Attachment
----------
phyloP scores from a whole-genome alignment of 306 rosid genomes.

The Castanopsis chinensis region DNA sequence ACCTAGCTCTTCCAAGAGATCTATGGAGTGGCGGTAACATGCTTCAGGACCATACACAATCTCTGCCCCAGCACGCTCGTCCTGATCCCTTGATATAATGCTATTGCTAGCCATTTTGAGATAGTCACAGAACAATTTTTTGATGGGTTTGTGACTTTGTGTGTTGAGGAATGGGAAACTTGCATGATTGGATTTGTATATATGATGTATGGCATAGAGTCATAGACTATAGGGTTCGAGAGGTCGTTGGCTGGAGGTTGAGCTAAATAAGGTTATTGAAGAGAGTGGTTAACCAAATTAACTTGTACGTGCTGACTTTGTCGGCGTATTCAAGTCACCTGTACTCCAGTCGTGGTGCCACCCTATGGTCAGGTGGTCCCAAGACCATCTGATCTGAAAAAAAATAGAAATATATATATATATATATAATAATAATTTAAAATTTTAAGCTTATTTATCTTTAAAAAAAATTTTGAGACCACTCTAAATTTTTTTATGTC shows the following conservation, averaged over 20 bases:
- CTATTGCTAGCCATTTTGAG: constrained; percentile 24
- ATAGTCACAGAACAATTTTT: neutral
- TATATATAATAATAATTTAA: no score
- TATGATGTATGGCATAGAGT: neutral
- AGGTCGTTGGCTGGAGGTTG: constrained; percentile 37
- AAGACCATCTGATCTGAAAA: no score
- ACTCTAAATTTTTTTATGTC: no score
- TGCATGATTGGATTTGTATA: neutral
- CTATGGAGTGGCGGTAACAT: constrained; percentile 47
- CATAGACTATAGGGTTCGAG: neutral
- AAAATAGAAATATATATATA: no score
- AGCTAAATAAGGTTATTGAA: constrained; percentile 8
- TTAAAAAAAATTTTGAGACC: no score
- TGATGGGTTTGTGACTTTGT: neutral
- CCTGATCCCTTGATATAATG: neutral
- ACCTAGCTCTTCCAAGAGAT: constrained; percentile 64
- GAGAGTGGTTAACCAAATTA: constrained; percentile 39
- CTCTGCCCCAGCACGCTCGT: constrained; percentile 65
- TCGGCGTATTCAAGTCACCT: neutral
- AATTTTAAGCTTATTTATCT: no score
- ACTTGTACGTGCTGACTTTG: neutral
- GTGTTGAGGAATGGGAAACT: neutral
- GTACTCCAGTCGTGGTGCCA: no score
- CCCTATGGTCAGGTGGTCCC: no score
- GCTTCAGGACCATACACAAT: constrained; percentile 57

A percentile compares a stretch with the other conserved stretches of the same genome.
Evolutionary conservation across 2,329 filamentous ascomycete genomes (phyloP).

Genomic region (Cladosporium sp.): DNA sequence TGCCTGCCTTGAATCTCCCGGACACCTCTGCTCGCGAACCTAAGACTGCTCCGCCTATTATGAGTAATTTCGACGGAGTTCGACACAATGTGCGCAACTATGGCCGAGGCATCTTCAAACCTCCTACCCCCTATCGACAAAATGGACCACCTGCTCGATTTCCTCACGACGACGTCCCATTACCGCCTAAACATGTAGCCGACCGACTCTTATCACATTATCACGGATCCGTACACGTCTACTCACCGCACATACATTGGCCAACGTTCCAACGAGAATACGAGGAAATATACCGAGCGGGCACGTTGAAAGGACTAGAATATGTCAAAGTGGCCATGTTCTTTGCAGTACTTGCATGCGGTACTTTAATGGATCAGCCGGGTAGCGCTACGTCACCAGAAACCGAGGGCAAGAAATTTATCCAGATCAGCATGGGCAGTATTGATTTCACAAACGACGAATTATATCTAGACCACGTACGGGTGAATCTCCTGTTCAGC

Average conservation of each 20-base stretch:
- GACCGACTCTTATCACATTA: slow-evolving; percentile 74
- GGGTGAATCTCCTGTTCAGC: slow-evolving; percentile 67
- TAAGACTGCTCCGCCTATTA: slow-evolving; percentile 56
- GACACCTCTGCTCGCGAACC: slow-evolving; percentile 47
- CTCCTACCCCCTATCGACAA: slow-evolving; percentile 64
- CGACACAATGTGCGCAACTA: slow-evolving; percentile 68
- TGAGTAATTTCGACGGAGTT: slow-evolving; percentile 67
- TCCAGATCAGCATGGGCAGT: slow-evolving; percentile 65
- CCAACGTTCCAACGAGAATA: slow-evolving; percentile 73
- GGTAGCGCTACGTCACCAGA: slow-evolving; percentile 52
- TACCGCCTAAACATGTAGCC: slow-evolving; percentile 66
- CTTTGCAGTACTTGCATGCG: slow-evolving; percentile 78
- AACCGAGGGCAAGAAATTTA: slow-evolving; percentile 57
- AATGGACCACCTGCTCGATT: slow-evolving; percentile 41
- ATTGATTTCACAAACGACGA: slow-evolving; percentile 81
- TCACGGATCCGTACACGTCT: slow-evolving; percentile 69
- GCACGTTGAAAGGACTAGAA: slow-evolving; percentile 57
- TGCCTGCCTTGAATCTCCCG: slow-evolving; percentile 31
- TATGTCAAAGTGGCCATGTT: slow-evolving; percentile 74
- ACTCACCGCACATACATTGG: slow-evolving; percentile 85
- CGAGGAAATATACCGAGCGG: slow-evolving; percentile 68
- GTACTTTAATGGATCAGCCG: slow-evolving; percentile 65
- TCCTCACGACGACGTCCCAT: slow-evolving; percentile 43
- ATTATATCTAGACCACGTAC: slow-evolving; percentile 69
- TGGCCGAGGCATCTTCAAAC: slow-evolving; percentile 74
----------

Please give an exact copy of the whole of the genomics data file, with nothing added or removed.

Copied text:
phyloP scores from a whole-genome alignment of 306 rosid genomes.

The Castanopsis chinensis region DNA sequence ACCTAGCTCTTCCAAGAGATCTATGGAGTGGCGGTAACATGCTTCAGGACCATACACAATCTCTGCCCCAGCACGCTCGTCCTGATCCCTTGATATAATGCTATTGCTAGCCATTTTGAGATAGTCACAGAACAATTTTTTGATGGGTTTGTGACTTTGTGTGTTGAGGAATGGGAAACTTGCATGATTGGATTTGTATATATGATGTATGGCATAGAGTCATAGACTATAGGGTTCGAGAGGTCGTTGGCTGGAGGTTGAGCTAAATAAGGTTATTGAAGAGAGTGGTTAACCAAATTAACTTGTACGTGCTGACTTTGTCGGCGTATTCAAGTCACCTGTACTCCAGTCGTGGTGCCACCCTATGGTCAGGTGGTCCCAAGACCATCTGATCTGAAAAAAAATAGAAATATATATATATATATATAATAATAATTTAAAATTTTAAGCTTATTTATCTTTAAAAAAAATTTTGAGACCACTCTAAATTTTTTTATGTC shows the following conservation, averaged over 20 bases:
- CTATTGCTAGCCATTTTGAG: constrained; percentile 24
- ATAGTCACAGAACAATTTTT: neutral
- TATATATAATAATAATTTAA: no score
- TATGATGTATGGCATAGAGT: neutral
- AGGTCGTTGGCTGGAGGTTG: constrained; percentile 37
- AAGACCATCTGATCTGAAAA: no score
- ACTCTAAATTTTTTTATGTC: no score
- TGCATGATTGGATTTGTATA: neutral
- CTATGGAGTGGCGGTAACAT: constrained; percentile 47
- CATAGACTATAGGGTTCGAG: neutral
- AAAATAGAAATATATATATA: no score
- AGCTAAATAAGGTTATTGAA: constrained; percentile 8
- TTAAAAAAAATTTTGAGACC: no score
- TGATGGGTTTGTGACTTTGT: neutral
- CCTGATCCCTTGATATAATG: neutral
- ACCTAGCTCTTCCAAGAGAT: constrained; percentile 64
- GAGAGTGGTTAACCAAATTA: constrained; percentile 39
- CTCTGCCCCAGCACGCTCGT: constrained; percentile 65
- TCGGCGTATTCAAGTCACCT: neutral
- AATTTTAAGCTTATTTATCT: no score
- ACTTGTACGTGCTGACTTTG: neutral
- GTGTTGAGGAATGGGAAACT: neutral
- GTACTCCAGTCGTGGTGCCA: no score
- CCCTATGGTCAGGTGGTCCC: no score
- GCTTCAGGACCATACACAAT: constrained; percentile 57

A percentile compares a stretch with the other conserved stretches of the same genome.
Evolutionary conservation across 2,329 filamentous ascomycete genomes (phyloP).

Genomic region (Cladosporium sp.): DNA sequence TGCCTGCCTTGAATCTCCCGGACACCTCTGCTCGCGAACCTAAGACTGCTCCGCCTATTATGAGTAATTTCGACGGAGTTCGACACAATGTGCGCAACTATGGCCGAGGCATCTTCAAACCTCCTACCCCCTATCGACAAAATGGACCACCTGCTCGATTTCCTCACGACGACGTCCCATTACCGCCTAAACATGTAGCCGACCGACTCTTATCACATTATCACGGATCCGTACACGTCTACTCACCGCACATACATTGGCCAACGTTCCAACGAGAATACGAGGAAATATACCGAGCGGGCACGTTGAAAGGACTAGAATATGTCAAAGTGGCCATGTTCTTTGCAGTACTTGCATGCGGTACTTTAATGGATCAGCCGGGTAGCGCTACGTCACCAGAAACCGAGGGCAAGAAATTTATCCAGATCAGCATGGGCAGTATTGATTTCACAAACGACGAATTATATCTAGACCACGTACGGGTGAATCTCCTGTTCAGC

Average conservation of each 20-base stretch:
- GACCGACTCTTATCACATTA: slow-evolving; percentile 74
- GGGTGAATCTCCTGTTCAGC: slow-evolving; percentile 67
- TAAGACTGCTCCGCCTATTA: slow-evolving; percentile 56
- GACACCTCTGCTCGCGAACC: slow-evolving; percentile 47
- CTCCTACCCCCTATCGACAA: slow-evolving; percentile 64
- CGACACAATGTGCGCAACTA: slow-evolving; percentile 68
- TGAGTAATTTCGACGGAGTT: slow-evolving; percentile 67
- TCCAGATCAGCATGGGCAGT: slow-evolving; percentile 65
- CCAACGTTCCAACGAGAATA: slow-evolving; percentile 73
- GGTAGCGCTACGTCACCAGA: slow-evolving; percentile 52
- TACCGCCTAAACATGTAGCC: slow-evolving; percentile 66
- CTTTGCAGTACTTGCATGCG: slow-evolving; percentile 78
- AACCGAGGGCAAGAAATTTA: slow-evolving; percentile 57
- AATGGACCACCTGCTCGATT: slow-evolving; percentile 41
- ATTGATTTCACAAACGACGA: slow-evolving; percentile 81
- TCACGGATCCGTACACGTCT: slow-evolving; percentile 69
- GCACGTTGAAAGGACTAGAA: slow-evolving; percentile 57
- TGCCTGCCTTGAATCTCCCG: slow-evolving; percentile 31
- TATGTCAAAGTGGCCATGTT: slow-evolving; percentile 74
- ACTCACCGCACATACATTGG: slow-evolving; percentile 85
- CGAGGAAATATACCGAGCGG: slow-evolving; percentile 68
- GTACTTTAATGGATCAGCCG: slow-evolving; percentile 65
- TCCTCACGACGACGTCCCAT: slow-evolving; percentile 43
- ATTATATCTAGACCACGTAC: slow-evolving; percentile 69
- TGGCCGAGGCATCTTCAAAC: slow-evolving; percentile 74